Visual Dashboard: Performing Statistical Analyses with Visual Tools

Analysis Gadgets

Matched Pair Case-Control

The Matched pair case-control option in Visual Dashboard is for use with pair-matched case-control studies. Each case must have exactly one matched control. For this reason, it is generally incorrect to perform the analysis using 2×2 tables since it does not take matching into consideration. To use this option, you need to specify an Exposure Variable, the Outcome Variable (i.e., case vs. control), and a Match variable that links each case to its control. The following example demonstrates a matched pair-case control analysis.

The dataset below is from a matched case-control study of the consumption of chicken, where the outcome resulted in the patient becoming ill. The primary exposure was the consumption of chicken (AnyChkn), the case control is CaCO, and the Pair Group ID is Matched pairs.

  1. Select the Case Control DatabaseExample.xlsx Data Source found in the Sample project folder. Note that this will require updating the Database Type to Microsoft Excel 2007 Workbook (.xlsx) before browsing.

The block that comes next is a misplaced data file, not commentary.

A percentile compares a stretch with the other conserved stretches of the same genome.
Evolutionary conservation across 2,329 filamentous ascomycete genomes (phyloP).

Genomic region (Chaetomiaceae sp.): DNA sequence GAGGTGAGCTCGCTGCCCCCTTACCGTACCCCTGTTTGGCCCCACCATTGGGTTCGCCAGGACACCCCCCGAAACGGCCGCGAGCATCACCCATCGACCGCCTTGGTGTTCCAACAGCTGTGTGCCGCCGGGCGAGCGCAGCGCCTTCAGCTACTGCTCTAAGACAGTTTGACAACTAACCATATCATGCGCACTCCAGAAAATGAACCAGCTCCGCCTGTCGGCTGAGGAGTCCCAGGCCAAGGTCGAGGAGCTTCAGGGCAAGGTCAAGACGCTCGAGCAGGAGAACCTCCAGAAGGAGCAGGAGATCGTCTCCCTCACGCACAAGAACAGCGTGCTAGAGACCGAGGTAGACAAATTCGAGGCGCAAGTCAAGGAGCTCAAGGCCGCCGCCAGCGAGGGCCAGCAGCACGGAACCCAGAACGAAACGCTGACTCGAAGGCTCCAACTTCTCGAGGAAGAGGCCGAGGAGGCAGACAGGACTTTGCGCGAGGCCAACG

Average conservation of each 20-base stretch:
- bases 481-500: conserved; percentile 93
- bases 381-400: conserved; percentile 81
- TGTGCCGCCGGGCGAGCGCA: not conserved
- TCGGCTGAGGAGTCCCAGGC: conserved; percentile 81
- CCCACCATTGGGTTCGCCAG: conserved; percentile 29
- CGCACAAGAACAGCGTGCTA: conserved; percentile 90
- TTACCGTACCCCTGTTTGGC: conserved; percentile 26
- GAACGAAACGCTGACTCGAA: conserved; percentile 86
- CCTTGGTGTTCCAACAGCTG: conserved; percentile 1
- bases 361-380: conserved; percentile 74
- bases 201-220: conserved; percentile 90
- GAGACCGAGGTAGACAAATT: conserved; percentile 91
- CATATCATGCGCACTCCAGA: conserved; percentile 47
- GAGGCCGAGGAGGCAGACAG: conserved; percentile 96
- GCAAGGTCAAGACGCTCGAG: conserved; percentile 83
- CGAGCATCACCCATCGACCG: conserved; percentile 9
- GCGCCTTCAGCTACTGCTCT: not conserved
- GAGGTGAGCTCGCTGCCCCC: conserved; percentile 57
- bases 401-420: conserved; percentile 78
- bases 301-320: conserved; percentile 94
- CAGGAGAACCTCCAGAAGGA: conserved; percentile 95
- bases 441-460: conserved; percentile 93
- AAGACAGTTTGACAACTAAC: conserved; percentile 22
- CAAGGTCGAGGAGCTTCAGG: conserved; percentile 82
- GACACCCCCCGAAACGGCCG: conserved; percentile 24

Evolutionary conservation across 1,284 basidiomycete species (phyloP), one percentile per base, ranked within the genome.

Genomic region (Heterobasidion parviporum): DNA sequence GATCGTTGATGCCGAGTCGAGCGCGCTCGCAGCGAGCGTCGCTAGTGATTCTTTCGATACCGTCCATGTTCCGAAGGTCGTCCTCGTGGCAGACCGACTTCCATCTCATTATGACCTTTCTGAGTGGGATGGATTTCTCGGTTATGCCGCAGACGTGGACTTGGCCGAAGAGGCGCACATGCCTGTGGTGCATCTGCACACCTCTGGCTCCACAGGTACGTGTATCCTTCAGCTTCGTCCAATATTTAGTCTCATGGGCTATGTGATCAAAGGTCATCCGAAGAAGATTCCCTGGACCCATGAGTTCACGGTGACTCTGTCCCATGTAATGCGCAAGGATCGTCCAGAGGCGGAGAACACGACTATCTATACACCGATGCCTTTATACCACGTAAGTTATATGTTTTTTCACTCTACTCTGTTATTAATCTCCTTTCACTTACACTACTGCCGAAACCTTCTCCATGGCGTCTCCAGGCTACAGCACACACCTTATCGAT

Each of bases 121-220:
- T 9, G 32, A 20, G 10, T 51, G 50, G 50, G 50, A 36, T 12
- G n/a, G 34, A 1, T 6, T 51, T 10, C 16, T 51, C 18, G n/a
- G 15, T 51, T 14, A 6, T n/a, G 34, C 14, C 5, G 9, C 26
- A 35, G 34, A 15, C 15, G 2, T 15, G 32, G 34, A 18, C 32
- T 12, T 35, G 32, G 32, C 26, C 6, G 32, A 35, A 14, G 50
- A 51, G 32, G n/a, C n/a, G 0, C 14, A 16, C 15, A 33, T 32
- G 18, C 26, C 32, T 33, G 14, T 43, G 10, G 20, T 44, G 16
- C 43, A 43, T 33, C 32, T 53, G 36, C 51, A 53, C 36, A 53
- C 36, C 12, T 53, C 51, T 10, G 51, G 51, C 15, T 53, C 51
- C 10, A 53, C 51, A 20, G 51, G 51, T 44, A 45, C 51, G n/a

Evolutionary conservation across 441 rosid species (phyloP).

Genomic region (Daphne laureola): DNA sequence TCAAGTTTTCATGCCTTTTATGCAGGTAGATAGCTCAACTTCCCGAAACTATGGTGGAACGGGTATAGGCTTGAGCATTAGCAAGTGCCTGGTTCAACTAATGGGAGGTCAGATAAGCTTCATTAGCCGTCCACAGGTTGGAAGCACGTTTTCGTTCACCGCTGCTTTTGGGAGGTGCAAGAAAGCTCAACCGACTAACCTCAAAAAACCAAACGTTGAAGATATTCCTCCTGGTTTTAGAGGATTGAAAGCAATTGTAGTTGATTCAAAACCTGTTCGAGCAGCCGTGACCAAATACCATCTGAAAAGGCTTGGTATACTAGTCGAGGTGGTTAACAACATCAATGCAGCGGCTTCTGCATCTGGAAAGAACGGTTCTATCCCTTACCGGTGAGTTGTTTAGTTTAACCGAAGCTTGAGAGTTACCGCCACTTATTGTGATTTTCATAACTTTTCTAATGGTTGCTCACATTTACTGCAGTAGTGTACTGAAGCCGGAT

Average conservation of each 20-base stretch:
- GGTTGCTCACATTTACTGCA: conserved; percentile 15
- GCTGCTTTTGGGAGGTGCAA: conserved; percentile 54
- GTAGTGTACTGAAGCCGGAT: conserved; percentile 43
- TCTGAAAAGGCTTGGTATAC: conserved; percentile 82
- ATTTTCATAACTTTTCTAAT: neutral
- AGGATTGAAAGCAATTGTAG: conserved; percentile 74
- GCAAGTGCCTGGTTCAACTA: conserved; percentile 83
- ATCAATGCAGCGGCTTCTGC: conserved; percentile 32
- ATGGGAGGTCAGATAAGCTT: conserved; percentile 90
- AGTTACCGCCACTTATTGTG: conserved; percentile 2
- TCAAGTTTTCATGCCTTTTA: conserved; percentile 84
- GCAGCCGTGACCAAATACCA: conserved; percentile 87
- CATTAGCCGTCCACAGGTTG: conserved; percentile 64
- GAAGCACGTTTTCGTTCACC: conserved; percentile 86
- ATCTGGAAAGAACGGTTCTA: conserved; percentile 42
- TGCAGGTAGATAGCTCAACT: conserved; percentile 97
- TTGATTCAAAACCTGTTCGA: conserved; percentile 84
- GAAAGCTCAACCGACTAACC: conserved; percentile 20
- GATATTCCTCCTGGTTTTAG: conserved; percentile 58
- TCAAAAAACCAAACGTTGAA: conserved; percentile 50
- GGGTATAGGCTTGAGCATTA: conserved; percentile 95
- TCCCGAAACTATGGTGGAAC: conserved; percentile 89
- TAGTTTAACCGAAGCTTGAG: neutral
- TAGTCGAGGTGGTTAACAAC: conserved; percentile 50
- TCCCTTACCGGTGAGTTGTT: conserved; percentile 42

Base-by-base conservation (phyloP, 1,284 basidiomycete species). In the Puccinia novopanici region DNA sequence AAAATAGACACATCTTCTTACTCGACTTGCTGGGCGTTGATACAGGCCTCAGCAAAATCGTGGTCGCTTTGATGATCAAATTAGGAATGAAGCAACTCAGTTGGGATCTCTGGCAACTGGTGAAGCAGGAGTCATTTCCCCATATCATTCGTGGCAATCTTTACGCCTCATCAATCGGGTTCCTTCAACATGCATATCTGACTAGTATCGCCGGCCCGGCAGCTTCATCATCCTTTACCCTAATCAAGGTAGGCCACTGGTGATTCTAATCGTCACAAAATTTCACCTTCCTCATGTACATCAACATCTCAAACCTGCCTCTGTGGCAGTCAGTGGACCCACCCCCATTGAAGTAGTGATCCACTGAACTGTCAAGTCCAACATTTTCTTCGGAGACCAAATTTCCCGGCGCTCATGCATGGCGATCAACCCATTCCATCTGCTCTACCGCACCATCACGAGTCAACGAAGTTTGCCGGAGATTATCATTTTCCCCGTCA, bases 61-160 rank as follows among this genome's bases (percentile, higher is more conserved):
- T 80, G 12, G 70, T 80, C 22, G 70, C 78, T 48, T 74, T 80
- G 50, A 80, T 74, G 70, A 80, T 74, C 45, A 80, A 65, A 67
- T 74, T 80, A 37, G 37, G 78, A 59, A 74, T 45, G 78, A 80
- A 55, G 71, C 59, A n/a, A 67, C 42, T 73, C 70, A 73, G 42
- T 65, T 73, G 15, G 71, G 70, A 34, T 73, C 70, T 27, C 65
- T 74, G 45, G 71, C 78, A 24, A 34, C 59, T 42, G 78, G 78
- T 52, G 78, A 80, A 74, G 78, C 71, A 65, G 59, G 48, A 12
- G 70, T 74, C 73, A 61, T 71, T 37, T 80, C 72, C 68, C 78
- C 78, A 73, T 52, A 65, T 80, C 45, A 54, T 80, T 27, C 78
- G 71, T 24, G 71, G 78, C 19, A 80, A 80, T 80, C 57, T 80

2. Select Section_1_3 & 8$ form in the Data Source Explorer menu.
  3. Click OK.
  4. Select Add Analysis Gadget > Matched pair case-control.
  5. The Matched Pair Case-Control Properties gadget appears.

    Figure 8.37: Matched Pair Case-Control gadget

     

  6. From the Exposure drop-down list, select AnyChkn.
  7. From the Case/Control drop-down list, select CaCo.
  8. From the Pair Group ID list, select Matched pairs.
  9. Click on Define Value Mappings.
  10. Click on 1.
  11. Click on the > button on the Yes values: section.
  12. Click on 0.
  13. Click on the > button on the No values: section.
  14. Click OK.

The Matched Pair Case-Control results appear on the canvas.

 

Figure 8.38: Matched Pair Case-Control results

 

The results display that out of 57 matched pairs, 29 had both the case and the control exposed to AnyChkn, 13 had the case but not the control exposed, eight pairs had the control exposed but the case unexposed, and seven had neither the case nor the control exposed.

The Odds-Ratio is greater than 1, which suggests that eating chicken may be more likely to result in being ill. However, the confidence intervals contain 1 and the P values are less than 0.05, indicating that there is no significant association between eating chicken and becoming ill.